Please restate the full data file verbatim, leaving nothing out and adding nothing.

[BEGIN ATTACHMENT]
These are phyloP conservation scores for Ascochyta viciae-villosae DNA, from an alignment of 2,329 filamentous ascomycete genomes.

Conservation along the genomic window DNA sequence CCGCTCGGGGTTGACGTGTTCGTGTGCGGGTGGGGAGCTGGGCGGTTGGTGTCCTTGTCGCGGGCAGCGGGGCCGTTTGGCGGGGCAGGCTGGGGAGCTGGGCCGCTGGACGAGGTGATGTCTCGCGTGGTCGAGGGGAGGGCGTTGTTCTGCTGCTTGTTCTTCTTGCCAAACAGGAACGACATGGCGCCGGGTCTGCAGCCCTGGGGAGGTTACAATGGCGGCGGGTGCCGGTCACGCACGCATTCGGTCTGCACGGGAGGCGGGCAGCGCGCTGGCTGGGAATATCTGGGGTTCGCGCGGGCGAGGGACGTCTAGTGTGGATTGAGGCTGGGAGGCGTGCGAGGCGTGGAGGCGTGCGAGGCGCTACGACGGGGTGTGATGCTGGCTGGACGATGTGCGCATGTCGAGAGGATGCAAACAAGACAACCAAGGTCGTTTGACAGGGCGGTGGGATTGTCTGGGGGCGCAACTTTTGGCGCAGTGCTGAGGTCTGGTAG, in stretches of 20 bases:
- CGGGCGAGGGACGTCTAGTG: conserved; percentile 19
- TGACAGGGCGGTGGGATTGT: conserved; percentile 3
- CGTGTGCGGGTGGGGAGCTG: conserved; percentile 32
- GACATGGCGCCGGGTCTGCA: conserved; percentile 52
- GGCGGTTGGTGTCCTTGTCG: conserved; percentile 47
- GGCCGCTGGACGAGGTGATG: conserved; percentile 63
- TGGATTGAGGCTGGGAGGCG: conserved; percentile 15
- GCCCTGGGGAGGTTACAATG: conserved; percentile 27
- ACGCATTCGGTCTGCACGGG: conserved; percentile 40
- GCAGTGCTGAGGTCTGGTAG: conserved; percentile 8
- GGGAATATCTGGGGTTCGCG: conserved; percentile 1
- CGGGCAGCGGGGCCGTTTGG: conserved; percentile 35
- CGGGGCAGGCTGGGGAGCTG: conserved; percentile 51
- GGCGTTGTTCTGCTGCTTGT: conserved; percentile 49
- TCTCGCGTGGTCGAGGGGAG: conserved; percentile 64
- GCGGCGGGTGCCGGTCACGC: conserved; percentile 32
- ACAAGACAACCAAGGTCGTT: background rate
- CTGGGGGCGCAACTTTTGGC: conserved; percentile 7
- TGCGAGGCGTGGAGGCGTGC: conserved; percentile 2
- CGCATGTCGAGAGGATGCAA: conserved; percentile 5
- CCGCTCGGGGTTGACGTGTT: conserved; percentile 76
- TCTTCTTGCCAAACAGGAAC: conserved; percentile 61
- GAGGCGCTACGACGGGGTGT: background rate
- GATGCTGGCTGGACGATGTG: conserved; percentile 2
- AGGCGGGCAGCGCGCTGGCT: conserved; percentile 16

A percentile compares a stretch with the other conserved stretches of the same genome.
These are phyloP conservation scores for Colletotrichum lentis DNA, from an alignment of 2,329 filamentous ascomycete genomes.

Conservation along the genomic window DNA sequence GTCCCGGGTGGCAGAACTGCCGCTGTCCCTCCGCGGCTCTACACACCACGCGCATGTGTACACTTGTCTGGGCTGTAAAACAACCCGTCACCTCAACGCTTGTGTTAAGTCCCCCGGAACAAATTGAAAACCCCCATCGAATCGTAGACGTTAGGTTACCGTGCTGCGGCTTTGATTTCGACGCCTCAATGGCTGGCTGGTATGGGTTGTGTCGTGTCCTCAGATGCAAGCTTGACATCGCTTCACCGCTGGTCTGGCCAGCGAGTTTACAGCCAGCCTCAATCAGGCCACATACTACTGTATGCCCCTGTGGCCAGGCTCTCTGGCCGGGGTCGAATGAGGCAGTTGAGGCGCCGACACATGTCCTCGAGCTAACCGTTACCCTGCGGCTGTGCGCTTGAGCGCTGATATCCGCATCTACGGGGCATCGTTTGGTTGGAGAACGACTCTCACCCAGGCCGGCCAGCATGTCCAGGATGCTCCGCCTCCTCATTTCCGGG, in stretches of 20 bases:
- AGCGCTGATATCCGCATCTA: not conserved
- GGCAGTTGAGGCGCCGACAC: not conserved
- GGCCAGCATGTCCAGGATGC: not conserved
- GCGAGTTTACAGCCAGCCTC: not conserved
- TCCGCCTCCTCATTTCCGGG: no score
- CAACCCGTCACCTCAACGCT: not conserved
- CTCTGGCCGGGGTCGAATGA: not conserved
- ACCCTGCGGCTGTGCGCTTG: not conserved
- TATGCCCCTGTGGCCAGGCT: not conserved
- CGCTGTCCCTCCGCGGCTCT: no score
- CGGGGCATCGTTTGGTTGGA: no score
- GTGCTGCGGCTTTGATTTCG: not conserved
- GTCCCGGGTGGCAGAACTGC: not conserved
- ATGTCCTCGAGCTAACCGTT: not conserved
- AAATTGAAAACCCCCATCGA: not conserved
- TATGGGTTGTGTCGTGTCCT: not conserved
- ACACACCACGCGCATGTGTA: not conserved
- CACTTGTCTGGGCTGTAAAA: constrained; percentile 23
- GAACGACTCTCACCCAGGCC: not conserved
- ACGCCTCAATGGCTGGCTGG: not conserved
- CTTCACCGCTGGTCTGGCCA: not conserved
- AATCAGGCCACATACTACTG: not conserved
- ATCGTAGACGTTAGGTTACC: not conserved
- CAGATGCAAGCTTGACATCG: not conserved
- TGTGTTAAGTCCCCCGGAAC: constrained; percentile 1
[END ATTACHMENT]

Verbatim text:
These are phyloP conservation scores for Ascochyta viciae-villosae DNA, from an alignment of 2,329 filamentous ascomycete genomes.

Conservation along the genomic window DNA sequence CCGCTCGGGGTTGACGTGTTCGTGTGCGGGTGGGGAGCTGGGCGGTTGGTGTCCTTGTCGCGGGCAGCGGGGCCGTTTGGCGGGGCAGGCTGGGGAGCTGGGCCGCTGGACGAGGTGATGTCTCGCGTGGTCGAGGGGAGGGCGTTGTTCTGCTGCTTGTTCTTCTTGCCAAACAGGAACGACATGGCGCCGGGTCTGCAGCCCTGGGGAGGTTACAATGGCGGCGGGTGCCGGTCACGCACGCATTCGGTCTGCACGGGAGGCGGGCAGCGCGCTGGCTGGGAATATCTGGGGTTCGCGCGGGCGAGGGACGTCTAGTGTGGATTGAGGCTGGGAGGCGTGCGAGGCGTGGAGGCGTGCGAGGCGCTACGACGGGGTGTGATGCTGGCTGGACGATGTGCGCATGTCGAGAGGATGCAAACAAGACAACCAAGGTCGTTTGACAGGGCGGTGGGATTGTCTGGGGGCGCAACTTTTGGCGCAGTGCTGAGGTCTGGTAG, in stretches of 20 bases:
- CGGGCGAGGGACGTCTAGTG: conserved; percentile 19
- TGACAGGGCGGTGGGATTGT: conserved; percentile 3
- CGTGTGCGGGTGGGGAGCTG: conserved; percentile 32
- GACATGGCGCCGGGTCTGCA: conserved; percentile 52
- GGCGGTTGGTGTCCTTGTCG: conserved; percentile 47
- GGCCGCTGGACGAGGTGATG: conserved; percentile 63
- TGGATTGAGGCTGGGAGGCG: conserved; percentile 15
- GCCCTGGGGAGGTTACAATG: conserved; percentile 27
- ACGCATTCGGTCTGCACGGG: conserved; percentile 40
- GCAGTGCTGAGGTCTGGTAG: conserved; percentile 8
- GGGAATATCTGGGGTTCGCG: conserved; percentile 1
- CGGGCAGCGGGGCCGTTTGG: conserved; percentile 35
- CGGGGCAGGCTGGGGAGCTG: conserved; percentile 51
- GGCGTTGTTCTGCTGCTTGT: conserved; percentile 49
- TCTCGCGTGGTCGAGGGGAG: conserved; percentile 64
- GCGGCGGGTGCCGGTCACGC: conserved; percentile 32
- ACAAGACAACCAAGGTCGTT: background rate
- CTGGGGGCGCAACTTTTGGC: conserved; percentile 7
- TGCGAGGCGTGGAGGCGTGC: conserved; percentile 2
- CGCATGTCGAGAGGATGCAA: conserved; percentile 5
- CCGCTCGGGGTTGACGTGTT: conserved; percentile 76
- TCTTCTTGCCAAACAGGAAC: conserved; percentile 61
- GAGGCGCTACGACGGGGTGT: background rate
- GATGCTGGCTGGACGATGTG: conserved; percentile 2
- AGGCGGGCAGCGCGCTGGCT: conserved; percentile 16

A percentile compares a stretch with the other conserved stretches of the same genome.
These are phyloP conservation scores for Colletotrichum lentis DNA, from an alignment of 2,329 filamentous ascomycete genomes.

Conservation along the genomic window DNA sequence GTCCCGGGTGGCAGAACTGCCGCTGTCCCTCCGCGGCTCTACACACCACGCGCATGTGTACACTTGTCTGGGCTGTAAAACAACCCGTCACCTCAACGCTTGTGTTAAGTCCCCCGGAACAAATTGAAAACCCCCATCGAATCGTAGACGTTAGGTTACCGTGCTGCGGCTTTGATTTCGACGCCTCAATGGCTGGCTGGTATGGGTTGTGTCGTGTCCTCAGATGCAAGCTTGACATCGCTTCACCGCTGGTCTGGCCAGCGAGTTTACAGCCAGCCTCAATCAGGCCACATACTACTGTATGCCCCTGTGGCCAGGCTCTCTGGCCGGGGTCGAATGAGGCAGTTGAGGCGCCGACACATGTCCTCGAGCTAACCGTTACCCTGCGGCTGTGCGCTTGAGCGCTGATATCCGCATCTACGGGGCATCGTTTGGTTGGAGAACGACTCTCACCCAGGCCGGCCAGCATGTCCAGGATGCTCCGCCTCCTCATTTCCGGG, in stretches of 20 bases:
- AGCGCTGATATCCGCATCTA: not conserved
- GGCAGTTGAGGCGCCGACAC: not conserved
- GGCCAGCATGTCCAGGATGC: not conserved
- GCGAGTTTACAGCCAGCCTC: not conserved
- TCCGCCTCCTCATTTCCGGG: no score
- CAACCCGTCACCTCAACGCT: not conserved
- CTCTGGCCGGGGTCGAATGA: not conserved
- ACCCTGCGGCTGTGCGCTTG: not conserved
- TATGCCCCTGTGGCCAGGCT: not conserved
- CGCTGTCCCTCCGCGGCTCT: no score
- CGGGGCATCGTTTGGTTGGA: no score
- GTGCTGCGGCTTTGATTTCG: not conserved
- GTCCCGGGTGGCAGAACTGC: not conserved
- ATGTCCTCGAGCTAACCGTT: not conserved
- AAATTGAAAACCCCCATCGA: not conserved
- TATGGGTTGTGTCGTGTCCT: not conserved
- ACACACCACGCGCATGTGTA: not conserved
- CACTTGTCTGGGCTGTAAAA: constrained; percentile 23
- GAACGACTCTCACCCAGGCC: not conserved
- ACGCCTCAATGGCTGGCTGG: not conserved
- CTTCACCGCTGGTCTGGCCA: not conserved
- AATCAGGCCACATACTACTG: not conserved
- ATCGTAGACGTTAGGTTACC: not conserved
- CAGATGCAAGCTTGACATCG: not conserved
- TGTGTTAAGTCCCCCGGAAC: constrained; percentile 1